Eliciting private information with noise: The case of randomized response

Andreas Blume, Ernest K. Lai, Wooyoung Lim

Research output: Contribution to journalArticlepeer-review

3 Scopus citations


Theory suggests that garbling may improve the transmission of private information. A simple garbling procedure, randomized response, has shown promise in the field. We provide the first complete analysis of randomized response as a game and implement it as an experiment. We find in our experiment that randomized response increases truth-telling and, importantly, does so in instances where being truthful adversely affects posterior beliefs. Our theoretical analysis also reveals, however, that randomized response has a plethora of equilibria in addition to truth-telling equilibria. Lab behavior is most consistent with those informative but not truth-telling equilibria.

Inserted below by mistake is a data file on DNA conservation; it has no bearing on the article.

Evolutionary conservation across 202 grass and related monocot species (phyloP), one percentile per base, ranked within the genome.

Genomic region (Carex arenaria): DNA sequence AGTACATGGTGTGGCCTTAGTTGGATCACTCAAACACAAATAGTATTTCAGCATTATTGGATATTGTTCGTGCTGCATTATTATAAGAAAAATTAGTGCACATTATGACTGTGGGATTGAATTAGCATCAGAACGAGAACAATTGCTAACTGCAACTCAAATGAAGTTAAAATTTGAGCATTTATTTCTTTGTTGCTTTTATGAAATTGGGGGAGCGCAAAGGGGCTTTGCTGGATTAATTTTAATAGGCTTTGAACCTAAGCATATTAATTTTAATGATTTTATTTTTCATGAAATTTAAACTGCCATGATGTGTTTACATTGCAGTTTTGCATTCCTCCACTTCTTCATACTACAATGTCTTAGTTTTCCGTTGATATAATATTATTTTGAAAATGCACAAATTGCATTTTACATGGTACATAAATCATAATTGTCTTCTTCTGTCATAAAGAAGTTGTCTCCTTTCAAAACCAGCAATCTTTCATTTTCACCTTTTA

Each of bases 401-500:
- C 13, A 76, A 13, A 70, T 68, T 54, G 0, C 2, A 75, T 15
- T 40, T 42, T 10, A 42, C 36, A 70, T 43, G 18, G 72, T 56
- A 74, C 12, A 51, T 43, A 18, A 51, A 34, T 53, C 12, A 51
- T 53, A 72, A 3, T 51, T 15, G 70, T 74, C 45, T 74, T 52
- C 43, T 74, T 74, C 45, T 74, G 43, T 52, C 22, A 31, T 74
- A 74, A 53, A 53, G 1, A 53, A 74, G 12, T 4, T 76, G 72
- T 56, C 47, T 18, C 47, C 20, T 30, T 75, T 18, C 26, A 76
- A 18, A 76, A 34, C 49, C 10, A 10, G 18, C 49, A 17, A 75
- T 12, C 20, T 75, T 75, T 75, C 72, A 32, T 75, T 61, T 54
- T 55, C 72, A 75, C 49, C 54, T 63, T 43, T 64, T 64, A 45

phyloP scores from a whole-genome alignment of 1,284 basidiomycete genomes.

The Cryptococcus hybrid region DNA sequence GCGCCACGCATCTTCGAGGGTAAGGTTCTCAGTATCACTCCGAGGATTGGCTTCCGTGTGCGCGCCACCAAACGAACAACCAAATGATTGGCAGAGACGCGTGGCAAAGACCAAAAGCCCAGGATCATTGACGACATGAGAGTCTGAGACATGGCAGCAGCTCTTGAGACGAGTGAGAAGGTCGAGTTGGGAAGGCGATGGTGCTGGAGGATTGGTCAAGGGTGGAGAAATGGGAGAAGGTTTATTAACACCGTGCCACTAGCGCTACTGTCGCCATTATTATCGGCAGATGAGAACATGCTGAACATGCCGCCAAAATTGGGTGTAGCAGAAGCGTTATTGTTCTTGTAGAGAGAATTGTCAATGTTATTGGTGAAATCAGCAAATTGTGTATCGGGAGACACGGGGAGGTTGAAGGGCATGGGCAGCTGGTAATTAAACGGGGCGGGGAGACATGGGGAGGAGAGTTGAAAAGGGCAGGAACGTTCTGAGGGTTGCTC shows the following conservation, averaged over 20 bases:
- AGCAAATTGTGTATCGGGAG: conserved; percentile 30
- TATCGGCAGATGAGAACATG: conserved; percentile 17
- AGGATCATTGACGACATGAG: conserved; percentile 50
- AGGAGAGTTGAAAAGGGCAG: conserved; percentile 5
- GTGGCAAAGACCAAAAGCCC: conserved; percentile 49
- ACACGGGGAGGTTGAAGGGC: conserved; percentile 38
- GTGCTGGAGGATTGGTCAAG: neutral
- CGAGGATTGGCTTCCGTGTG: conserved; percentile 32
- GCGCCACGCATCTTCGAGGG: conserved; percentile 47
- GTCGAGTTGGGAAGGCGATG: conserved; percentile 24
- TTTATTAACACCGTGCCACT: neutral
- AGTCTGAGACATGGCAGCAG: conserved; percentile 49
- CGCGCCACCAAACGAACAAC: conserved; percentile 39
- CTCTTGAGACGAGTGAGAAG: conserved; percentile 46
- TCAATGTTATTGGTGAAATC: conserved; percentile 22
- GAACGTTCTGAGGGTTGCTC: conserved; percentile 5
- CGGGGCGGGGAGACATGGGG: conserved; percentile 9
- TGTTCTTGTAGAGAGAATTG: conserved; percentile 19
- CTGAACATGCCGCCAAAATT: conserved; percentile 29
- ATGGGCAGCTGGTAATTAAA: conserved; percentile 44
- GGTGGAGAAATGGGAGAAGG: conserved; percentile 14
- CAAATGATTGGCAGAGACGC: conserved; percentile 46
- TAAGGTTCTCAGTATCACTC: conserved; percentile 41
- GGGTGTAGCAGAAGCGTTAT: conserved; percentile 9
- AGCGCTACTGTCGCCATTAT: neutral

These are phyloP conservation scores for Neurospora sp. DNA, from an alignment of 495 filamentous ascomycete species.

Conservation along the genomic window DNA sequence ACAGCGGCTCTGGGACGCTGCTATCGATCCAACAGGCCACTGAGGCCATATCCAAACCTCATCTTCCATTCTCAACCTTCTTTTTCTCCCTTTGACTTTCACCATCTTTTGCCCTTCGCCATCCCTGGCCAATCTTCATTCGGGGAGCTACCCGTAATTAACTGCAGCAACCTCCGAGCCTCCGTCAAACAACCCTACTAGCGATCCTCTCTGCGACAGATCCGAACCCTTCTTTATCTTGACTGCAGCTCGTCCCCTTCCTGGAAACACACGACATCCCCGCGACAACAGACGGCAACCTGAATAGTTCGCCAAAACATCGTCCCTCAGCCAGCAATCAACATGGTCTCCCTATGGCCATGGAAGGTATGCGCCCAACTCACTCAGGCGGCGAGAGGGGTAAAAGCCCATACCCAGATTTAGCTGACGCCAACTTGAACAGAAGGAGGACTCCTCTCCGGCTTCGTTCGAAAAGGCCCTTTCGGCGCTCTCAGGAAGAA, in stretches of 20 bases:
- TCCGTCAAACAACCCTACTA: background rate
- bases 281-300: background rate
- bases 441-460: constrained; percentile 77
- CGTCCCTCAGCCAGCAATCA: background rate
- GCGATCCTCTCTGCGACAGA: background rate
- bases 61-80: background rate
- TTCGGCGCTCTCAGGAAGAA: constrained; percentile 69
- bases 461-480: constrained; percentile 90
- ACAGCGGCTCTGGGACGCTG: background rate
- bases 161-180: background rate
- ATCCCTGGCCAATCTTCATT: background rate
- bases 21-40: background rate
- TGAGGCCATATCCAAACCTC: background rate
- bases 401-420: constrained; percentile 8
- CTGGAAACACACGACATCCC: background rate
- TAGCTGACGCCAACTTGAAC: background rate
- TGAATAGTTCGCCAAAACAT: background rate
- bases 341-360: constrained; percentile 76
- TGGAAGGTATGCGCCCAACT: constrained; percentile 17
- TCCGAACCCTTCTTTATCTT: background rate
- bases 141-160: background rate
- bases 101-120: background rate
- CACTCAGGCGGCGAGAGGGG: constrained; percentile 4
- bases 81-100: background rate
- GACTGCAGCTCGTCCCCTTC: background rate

Original languageEnglish (US)
Pages (from-to)356-380
Number of pages25
JournalGames and Economic Behavior
StatePublished - Jan 2019


  • Communication
  • Garbling
  • Information transmission
  • Laboratory experiment
  • Randomized response

ASJC Scopus subject areas

  • Finance
  • Economics and Econometrics


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